The Scola Spagnola (Spanish Synagogue)

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The Scola Spagnola (Spanish Synagogue)

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Foreign communities in Venice

Venice not only needed Venetian labour, but also that of foreigners living in the city in order to ensure profitable trade increased and its economy flourished. These foreigners also sometimes acted as intermediaries in business deals and often as interpreters.

Venice was said to offer hospitality to all foreigners, but in practice the lagoon city reserved a warmer welcome for those who served it in order to boost their own business. The city was, as a result, full of foreigners: in 1500 some 15% of the population was not of Venetian origin, an anomaly compared to other European states at that time.
Laws were stricter and taxes much higher for foreigners in Venice (especially those from Mediterranean countries) than those imposed on the Venetians. Despite this, foreigners were guaranteed a warm reception and protection for their property. They were even allowed to build places of worship, schools, nursing homes and hospices.
As the number of immigrants increased, they formed real communities that gradually became integrated in Venetian society.

The Serenissima destined a few buildings overlooking the water to be used by these communities as trading places and for residential use. These were known by the name of “fondaco” or “fontego” in the local dialect.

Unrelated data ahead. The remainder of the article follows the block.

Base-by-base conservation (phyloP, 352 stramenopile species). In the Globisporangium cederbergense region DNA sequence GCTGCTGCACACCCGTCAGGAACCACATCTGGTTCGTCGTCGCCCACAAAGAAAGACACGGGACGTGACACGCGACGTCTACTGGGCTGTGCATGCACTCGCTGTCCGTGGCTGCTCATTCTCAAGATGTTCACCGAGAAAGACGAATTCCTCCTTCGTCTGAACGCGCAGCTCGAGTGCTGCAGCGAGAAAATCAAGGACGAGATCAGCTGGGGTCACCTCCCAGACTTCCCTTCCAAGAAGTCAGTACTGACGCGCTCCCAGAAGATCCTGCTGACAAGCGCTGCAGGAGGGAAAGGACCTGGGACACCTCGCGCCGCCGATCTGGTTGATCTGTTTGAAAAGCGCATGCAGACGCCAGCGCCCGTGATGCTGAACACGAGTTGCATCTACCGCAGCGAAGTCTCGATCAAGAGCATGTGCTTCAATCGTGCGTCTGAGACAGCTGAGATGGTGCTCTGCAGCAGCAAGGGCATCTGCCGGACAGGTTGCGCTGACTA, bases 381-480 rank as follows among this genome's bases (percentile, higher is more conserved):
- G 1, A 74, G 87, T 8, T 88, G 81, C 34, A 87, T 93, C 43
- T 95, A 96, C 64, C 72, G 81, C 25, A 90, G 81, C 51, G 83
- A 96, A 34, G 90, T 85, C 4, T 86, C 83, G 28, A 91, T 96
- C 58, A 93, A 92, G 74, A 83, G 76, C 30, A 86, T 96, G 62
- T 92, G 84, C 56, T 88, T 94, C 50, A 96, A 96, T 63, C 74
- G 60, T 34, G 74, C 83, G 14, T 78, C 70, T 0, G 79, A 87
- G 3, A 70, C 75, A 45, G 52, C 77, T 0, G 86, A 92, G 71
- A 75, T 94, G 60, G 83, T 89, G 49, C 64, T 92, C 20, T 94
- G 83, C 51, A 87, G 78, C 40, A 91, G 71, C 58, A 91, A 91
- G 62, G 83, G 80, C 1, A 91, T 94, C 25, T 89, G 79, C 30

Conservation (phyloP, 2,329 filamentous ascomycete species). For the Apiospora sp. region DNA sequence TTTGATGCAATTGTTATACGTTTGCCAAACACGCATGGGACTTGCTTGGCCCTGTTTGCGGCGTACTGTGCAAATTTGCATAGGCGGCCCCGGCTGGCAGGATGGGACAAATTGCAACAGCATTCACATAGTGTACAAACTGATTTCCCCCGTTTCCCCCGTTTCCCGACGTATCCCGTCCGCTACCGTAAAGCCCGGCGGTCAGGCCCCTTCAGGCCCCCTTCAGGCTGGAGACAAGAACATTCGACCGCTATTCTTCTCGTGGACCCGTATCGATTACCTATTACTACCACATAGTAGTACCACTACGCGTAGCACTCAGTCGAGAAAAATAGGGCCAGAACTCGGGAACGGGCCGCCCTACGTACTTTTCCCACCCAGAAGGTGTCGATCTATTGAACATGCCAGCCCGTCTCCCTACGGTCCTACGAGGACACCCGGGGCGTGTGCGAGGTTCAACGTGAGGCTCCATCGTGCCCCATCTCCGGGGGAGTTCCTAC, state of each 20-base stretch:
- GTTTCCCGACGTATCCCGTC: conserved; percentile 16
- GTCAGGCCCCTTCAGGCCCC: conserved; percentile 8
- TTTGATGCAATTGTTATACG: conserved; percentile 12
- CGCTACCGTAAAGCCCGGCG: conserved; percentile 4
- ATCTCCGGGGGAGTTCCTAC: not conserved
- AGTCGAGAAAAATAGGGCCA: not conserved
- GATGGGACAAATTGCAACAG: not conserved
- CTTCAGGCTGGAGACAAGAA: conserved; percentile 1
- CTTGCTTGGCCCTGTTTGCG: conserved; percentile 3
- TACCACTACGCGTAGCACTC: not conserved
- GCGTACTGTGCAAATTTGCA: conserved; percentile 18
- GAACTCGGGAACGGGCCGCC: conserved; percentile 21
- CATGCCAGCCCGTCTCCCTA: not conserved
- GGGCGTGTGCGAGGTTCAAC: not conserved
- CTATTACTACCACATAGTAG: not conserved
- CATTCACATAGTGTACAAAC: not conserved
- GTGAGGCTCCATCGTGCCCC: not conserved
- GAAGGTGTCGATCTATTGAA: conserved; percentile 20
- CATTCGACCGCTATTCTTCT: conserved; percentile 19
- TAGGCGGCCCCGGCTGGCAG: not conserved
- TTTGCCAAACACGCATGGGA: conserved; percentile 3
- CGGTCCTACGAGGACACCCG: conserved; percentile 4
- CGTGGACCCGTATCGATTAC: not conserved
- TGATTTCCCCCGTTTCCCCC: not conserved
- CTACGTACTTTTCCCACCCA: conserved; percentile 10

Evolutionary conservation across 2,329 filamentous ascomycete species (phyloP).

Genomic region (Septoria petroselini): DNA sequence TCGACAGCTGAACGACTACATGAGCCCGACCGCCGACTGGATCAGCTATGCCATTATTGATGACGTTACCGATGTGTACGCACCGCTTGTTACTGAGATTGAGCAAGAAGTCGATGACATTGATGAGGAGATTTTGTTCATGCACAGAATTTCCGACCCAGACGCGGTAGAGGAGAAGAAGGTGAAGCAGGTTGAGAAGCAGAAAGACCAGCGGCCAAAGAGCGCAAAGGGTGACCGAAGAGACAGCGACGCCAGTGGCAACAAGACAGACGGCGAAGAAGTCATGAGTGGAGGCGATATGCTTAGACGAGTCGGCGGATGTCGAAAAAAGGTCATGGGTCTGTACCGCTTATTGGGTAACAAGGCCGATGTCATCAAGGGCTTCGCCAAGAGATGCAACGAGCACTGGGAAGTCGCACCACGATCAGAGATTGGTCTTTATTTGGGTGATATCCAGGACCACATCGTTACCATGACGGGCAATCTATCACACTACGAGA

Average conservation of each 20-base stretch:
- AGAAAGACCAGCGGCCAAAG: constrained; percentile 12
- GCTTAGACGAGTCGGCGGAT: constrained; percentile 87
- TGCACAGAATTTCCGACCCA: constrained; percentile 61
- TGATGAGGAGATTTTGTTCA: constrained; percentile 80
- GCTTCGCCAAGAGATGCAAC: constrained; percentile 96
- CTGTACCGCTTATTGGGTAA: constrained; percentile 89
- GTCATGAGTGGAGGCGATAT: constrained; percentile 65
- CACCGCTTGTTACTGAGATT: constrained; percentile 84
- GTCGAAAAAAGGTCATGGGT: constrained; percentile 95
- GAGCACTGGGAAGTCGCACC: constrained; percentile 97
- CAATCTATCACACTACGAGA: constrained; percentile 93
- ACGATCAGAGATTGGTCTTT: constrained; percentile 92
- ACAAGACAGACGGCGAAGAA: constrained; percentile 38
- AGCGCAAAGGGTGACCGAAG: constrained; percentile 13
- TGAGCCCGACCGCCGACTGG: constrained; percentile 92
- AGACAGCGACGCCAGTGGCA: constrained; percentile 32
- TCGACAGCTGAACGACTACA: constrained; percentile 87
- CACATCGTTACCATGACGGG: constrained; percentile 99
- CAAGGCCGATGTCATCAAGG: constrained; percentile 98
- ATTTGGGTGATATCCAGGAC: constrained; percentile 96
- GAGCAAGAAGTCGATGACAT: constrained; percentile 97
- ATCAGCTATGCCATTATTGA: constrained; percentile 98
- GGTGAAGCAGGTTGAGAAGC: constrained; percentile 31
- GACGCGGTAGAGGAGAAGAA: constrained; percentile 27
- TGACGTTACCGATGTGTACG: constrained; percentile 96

Several traders from the same community lived in a single fondaco. The Republic rented these apartments to live in, warehouses to store their goods and offices to transact business in, according to their prestige and pocket.

There were mainly two types of foreign community in Venice:
- Fluctuating foreign communities: merchants would stay in the corresponding fondaco on the Canal Grande for as long as their business required them to do so and then returned to their countries. This was the case for most Arabs, Germans, Persians and Turks;
- Permanent foreign communities: people who had fled to Venice as political reasons or religious refugees. These included the Jews, Greeks, Armenians and Dalmatians (known locally as "Schiavoni").

These communities had a strong influence on the lives of Venetians, as can be seen by the Venetians’ adoption of some aspects of their culture.

1500 - - rev. 0.1.7

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Venice and its lagoons

World Heritage, a dialogue between cultures: which future?

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